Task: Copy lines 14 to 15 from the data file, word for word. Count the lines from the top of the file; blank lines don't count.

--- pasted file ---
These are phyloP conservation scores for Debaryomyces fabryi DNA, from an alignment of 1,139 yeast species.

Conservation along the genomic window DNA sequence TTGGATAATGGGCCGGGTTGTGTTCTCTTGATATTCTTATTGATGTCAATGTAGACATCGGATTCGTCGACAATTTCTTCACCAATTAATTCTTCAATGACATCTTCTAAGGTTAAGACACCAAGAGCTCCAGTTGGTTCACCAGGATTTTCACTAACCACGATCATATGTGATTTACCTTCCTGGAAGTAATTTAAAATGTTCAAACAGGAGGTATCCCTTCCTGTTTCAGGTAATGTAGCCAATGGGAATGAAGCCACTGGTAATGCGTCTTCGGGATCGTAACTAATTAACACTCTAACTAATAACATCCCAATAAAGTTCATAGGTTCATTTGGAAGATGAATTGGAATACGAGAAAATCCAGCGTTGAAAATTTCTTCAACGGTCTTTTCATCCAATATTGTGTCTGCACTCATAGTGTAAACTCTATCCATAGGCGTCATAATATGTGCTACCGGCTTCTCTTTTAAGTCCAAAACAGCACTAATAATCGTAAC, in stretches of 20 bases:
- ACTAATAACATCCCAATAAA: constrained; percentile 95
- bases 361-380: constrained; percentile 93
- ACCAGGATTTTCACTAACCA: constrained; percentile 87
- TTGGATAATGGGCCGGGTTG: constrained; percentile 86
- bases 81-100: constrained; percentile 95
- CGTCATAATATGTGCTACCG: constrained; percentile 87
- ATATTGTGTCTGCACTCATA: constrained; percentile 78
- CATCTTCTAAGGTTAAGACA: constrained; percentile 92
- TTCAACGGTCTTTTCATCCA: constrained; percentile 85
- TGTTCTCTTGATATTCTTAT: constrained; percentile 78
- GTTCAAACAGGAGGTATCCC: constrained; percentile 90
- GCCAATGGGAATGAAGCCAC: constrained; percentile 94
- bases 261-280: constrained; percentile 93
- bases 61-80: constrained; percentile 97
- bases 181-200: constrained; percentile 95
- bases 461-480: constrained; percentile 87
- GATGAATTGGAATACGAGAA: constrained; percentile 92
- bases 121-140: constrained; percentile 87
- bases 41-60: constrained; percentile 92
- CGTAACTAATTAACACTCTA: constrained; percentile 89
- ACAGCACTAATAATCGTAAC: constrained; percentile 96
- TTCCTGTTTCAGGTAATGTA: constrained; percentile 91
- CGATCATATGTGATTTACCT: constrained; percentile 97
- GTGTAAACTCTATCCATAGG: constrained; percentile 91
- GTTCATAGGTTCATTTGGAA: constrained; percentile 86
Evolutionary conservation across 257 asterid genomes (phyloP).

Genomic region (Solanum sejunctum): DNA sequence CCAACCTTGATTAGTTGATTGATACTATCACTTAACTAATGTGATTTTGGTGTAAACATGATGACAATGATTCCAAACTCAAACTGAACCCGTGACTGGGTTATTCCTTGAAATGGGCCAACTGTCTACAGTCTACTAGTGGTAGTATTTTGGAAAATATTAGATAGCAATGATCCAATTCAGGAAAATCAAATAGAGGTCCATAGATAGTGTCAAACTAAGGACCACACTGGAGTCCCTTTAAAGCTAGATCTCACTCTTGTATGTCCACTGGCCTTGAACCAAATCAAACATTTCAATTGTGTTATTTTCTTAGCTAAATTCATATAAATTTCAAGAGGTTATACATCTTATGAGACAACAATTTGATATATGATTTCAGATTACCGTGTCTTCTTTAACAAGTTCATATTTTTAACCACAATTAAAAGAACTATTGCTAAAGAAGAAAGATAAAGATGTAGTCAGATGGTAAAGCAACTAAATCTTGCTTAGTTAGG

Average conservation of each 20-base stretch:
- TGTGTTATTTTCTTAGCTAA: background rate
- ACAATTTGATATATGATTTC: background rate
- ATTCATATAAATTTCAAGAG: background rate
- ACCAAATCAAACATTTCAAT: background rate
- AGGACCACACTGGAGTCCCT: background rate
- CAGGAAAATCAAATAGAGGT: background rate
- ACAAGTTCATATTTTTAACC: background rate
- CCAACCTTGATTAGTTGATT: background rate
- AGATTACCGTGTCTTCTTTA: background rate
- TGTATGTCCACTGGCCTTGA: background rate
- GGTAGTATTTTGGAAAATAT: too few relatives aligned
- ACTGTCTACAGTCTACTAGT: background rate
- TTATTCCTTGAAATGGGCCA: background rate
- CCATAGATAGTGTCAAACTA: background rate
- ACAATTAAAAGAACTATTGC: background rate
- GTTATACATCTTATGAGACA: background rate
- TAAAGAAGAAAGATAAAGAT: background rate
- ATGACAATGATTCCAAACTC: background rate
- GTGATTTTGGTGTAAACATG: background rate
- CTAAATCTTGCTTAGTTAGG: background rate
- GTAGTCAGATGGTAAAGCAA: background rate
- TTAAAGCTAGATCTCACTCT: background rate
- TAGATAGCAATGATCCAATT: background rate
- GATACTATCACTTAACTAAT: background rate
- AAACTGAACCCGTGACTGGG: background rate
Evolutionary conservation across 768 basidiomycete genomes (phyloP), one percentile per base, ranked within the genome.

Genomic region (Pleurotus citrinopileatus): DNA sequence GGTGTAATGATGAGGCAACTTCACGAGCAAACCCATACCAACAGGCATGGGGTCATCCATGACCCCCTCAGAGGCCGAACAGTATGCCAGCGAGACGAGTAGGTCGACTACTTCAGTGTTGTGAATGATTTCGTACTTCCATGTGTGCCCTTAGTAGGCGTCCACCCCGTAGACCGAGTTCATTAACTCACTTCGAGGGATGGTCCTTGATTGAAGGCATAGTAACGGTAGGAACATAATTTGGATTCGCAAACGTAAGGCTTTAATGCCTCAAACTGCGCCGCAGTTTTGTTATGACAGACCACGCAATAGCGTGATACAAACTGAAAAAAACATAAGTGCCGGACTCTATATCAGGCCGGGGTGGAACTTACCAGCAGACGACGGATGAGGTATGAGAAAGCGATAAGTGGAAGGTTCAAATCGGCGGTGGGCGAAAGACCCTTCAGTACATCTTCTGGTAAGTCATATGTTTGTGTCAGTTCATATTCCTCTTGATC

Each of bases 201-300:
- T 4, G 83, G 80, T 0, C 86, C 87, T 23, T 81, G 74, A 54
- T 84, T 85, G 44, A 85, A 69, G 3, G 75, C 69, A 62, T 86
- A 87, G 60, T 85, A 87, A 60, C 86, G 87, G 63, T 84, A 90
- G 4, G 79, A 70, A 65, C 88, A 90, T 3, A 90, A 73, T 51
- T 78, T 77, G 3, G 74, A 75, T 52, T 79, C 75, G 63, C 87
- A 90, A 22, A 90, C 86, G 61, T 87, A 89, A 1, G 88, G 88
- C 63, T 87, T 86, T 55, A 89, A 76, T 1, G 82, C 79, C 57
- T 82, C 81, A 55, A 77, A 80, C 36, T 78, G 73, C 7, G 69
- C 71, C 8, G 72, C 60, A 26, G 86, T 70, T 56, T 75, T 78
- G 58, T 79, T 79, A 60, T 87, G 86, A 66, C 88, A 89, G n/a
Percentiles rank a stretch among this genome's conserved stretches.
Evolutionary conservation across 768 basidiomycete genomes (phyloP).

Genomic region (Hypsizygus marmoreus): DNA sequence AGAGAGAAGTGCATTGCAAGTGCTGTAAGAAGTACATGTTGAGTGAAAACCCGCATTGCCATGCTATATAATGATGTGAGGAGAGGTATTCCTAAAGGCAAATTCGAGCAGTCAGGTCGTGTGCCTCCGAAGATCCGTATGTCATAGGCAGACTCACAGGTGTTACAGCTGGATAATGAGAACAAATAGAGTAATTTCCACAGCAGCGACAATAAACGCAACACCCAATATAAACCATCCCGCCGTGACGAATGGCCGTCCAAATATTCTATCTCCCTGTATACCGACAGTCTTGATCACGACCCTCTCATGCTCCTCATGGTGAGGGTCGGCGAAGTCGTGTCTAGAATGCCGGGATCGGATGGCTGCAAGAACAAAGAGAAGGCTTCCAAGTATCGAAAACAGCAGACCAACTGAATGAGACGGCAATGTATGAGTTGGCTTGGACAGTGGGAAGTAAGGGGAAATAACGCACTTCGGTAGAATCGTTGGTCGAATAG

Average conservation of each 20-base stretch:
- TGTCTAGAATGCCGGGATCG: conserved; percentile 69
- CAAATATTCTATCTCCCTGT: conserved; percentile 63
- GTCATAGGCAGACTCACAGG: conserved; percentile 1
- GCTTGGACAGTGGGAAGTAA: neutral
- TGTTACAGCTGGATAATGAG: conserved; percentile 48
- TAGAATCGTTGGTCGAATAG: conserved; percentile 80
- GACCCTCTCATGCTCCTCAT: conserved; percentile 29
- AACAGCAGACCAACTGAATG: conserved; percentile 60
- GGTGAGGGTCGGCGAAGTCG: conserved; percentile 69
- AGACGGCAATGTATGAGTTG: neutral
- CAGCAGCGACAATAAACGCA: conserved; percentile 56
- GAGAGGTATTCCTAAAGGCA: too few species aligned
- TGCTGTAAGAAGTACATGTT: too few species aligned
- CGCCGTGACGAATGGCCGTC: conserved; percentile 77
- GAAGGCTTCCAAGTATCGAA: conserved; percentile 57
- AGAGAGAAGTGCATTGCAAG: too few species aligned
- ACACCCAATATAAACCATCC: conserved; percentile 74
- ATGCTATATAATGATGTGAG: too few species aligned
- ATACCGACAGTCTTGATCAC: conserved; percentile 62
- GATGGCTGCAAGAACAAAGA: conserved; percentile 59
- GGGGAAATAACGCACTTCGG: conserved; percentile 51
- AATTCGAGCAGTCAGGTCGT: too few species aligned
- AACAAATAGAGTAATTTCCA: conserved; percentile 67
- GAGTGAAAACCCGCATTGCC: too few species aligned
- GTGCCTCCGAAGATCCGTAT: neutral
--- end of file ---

- GCCAATGGGAATGAAGCCAC: constrained; percentile 94
- bases 261-280: constrained; percentile 93